Steve in GA: Looking through the comments here, I'm struck by depth of the depth of the vitriol. Apparently, few of the commenters saw these pictures and simply paused to remember that awful day and the 3,000 people that died.
Well, uninformed left wingers seem to predominate here, photomonkey. No matter. Read this in a paper today: http://www.washingtontimes.com/news/2015/jul/26/us-troop-withdrawal-let-islamic-state-enter-iraq-m/
Surely you must be open to the possibility that your narrative -- created by a left-wing, Obama worshiping press -- is flawed.
Wrong again. A small amount of troops could have secured Iraq's borders and given time for their democracy to take root. Fact is, no one in the security establishment can criticize Obama publicly because it will mean professional death for them. Everyone who worked Iraq knows the truth.
Well, no, photomonkey. Iraq was won. Obama gave that victory away and created a vacuum for today's ISIS. None of what is happening now was inevitable.
raztec: Guys at dpreview: please, seriously, is this news worthy? What did you expect, these guys to be dressed in full armour?
I have never seen a more banal post in my life.
I tend to agree, but on the other hand it presents an interesting challenge to photographers: How to make images of leaders at banal desks and in boring modern conference rooms reflect the urgency and import of the events to which they are reacting? Very hard to do.
I tend to agree with you Roger, then I see people blaming Reagan and Bush with nothing to say about Clinton. First WTC bombing was on Clinton's watch. He should have taken the threat more seriously. Overall, though, this was the result of a bipartisan failure of government, IMHO.
nawknai: I'm a huge fan of bags, and own lots of them. I don't mean camera bags, but all bags. I'm a guy, and I'm not overly trendy otherwise, but I like bag design.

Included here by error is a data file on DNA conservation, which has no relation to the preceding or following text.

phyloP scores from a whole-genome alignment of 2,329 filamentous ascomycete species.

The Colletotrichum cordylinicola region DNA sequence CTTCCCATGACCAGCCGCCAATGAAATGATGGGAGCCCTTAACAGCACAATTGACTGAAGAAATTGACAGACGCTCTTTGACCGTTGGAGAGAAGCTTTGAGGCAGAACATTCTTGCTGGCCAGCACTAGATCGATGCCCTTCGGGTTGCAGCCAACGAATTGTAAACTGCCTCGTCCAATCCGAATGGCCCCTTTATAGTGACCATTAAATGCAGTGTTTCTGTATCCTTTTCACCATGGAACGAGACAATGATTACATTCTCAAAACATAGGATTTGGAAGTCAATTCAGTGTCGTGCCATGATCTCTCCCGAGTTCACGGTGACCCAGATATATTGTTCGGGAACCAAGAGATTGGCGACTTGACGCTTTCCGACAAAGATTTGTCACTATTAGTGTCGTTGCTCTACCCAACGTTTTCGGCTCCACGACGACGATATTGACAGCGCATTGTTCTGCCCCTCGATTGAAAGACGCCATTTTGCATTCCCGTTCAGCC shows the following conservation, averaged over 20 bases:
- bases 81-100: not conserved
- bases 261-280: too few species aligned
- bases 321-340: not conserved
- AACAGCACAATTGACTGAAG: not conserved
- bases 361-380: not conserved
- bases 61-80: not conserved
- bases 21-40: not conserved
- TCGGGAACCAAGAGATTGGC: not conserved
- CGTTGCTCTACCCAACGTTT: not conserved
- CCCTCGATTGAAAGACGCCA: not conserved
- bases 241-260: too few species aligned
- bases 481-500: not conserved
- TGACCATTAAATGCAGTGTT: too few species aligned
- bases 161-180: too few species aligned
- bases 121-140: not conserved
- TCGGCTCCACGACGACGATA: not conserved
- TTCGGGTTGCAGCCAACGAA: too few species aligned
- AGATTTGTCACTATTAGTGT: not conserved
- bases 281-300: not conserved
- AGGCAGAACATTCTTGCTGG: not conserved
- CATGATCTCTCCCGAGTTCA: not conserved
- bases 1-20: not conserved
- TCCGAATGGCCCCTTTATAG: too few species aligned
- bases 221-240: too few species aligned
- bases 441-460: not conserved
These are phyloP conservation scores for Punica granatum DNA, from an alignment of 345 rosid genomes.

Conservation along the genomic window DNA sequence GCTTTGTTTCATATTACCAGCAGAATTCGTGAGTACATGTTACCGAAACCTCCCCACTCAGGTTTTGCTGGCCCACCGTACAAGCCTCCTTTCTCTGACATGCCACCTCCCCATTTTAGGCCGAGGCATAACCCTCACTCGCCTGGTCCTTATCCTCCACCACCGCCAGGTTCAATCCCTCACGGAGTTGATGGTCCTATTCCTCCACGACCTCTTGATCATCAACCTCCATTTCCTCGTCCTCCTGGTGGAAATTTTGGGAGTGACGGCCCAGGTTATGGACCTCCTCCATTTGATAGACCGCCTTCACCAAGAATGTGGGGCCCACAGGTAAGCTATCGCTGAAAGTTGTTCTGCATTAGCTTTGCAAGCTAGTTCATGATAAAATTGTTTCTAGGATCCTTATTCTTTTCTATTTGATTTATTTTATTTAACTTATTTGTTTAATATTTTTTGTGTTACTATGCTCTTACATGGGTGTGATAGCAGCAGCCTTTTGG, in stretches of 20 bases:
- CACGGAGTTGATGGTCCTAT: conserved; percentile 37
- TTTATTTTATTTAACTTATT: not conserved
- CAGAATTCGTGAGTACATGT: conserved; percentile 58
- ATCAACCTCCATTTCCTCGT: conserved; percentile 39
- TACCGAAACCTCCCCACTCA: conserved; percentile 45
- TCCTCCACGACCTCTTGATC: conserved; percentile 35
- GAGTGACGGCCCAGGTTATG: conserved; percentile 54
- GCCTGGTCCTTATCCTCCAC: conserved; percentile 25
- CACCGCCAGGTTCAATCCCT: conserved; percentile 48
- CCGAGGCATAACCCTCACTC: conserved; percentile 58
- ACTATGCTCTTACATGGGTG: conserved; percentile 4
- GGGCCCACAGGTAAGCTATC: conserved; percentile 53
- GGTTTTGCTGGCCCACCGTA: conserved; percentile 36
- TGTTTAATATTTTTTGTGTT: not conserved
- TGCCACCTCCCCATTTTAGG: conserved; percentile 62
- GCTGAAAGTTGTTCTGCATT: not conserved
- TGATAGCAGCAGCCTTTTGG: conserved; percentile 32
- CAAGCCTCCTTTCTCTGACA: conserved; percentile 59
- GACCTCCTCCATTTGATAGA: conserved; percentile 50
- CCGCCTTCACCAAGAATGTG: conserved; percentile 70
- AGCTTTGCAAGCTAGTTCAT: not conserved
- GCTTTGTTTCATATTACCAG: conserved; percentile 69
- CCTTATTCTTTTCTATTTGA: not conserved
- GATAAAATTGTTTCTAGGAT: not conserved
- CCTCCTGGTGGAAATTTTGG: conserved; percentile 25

With that declared, I'll say this about "messenger" bags: The flaps are usually a issue for camera bags because they prevent you from reaching your camera quickly. That, and flaps on some bags are too long. If you include a flap, it needs to be shorter.
I understand that a flap is generally regarded as being more weather resistant than simply using a zipper, but I'd personally rather have a zipper anyway. I know people don't like them because plastic zippers feel cheap, while metal zippers may scratch your gear. However, a waterproof zip may work for some people.
Personally, I don't have a camera bag anymore. My X100 sits in its hard-case, and I wear it across the shoulder. Same goes for my X-Pro1, and if I bring another lens, I keep it in whichever man-bag I'm carrying.
EDIT: The Roma has a good accessible opening!
I feel the same way about flaps. I did, though, get a bag with a flap that also has a zipper on the top allowing for access to the bag while the flap is snapped shut. Surprised more bags do not have this feature. Check this out:http://www.blackhawk.com/Products/Bags-Packs-Tactical-Nylon/Bags-Packs/Bags/Courier-Bag.aspxIt's a military style bag so I understand it may not be for everyone.
cangyroo: Music Credit?
Imho, I didn't care much for the music. I didn't think it matched the photos. Horses for courses.
Excellent discussion. Reasonable people talking reasonably!
One quibble: On my version the audio didn't match the video. Lips moving at a different rate than the audio.
Hey, I've got it on my screen saver and it cost me nothing!
boarderphreak: Always fun to watch the Leica bashers crawl out of the woodwork. Because you know, this has *never* happened to any other manufacturer. Sh*t happens. The real test is how the respective company deals with it. And deal with it they will (check back tomorrow).
I'm by no means a Leica basher, but I think their 3 year limitation and complex formula is merely a way of keeping their losses low. They need to learn from Nikon here and just suck it up and offer much longer protection for their products. It is reasonable to expect this given the prices they charge.
Calvin Chann: Guess I need to check my M9 and Monochrom.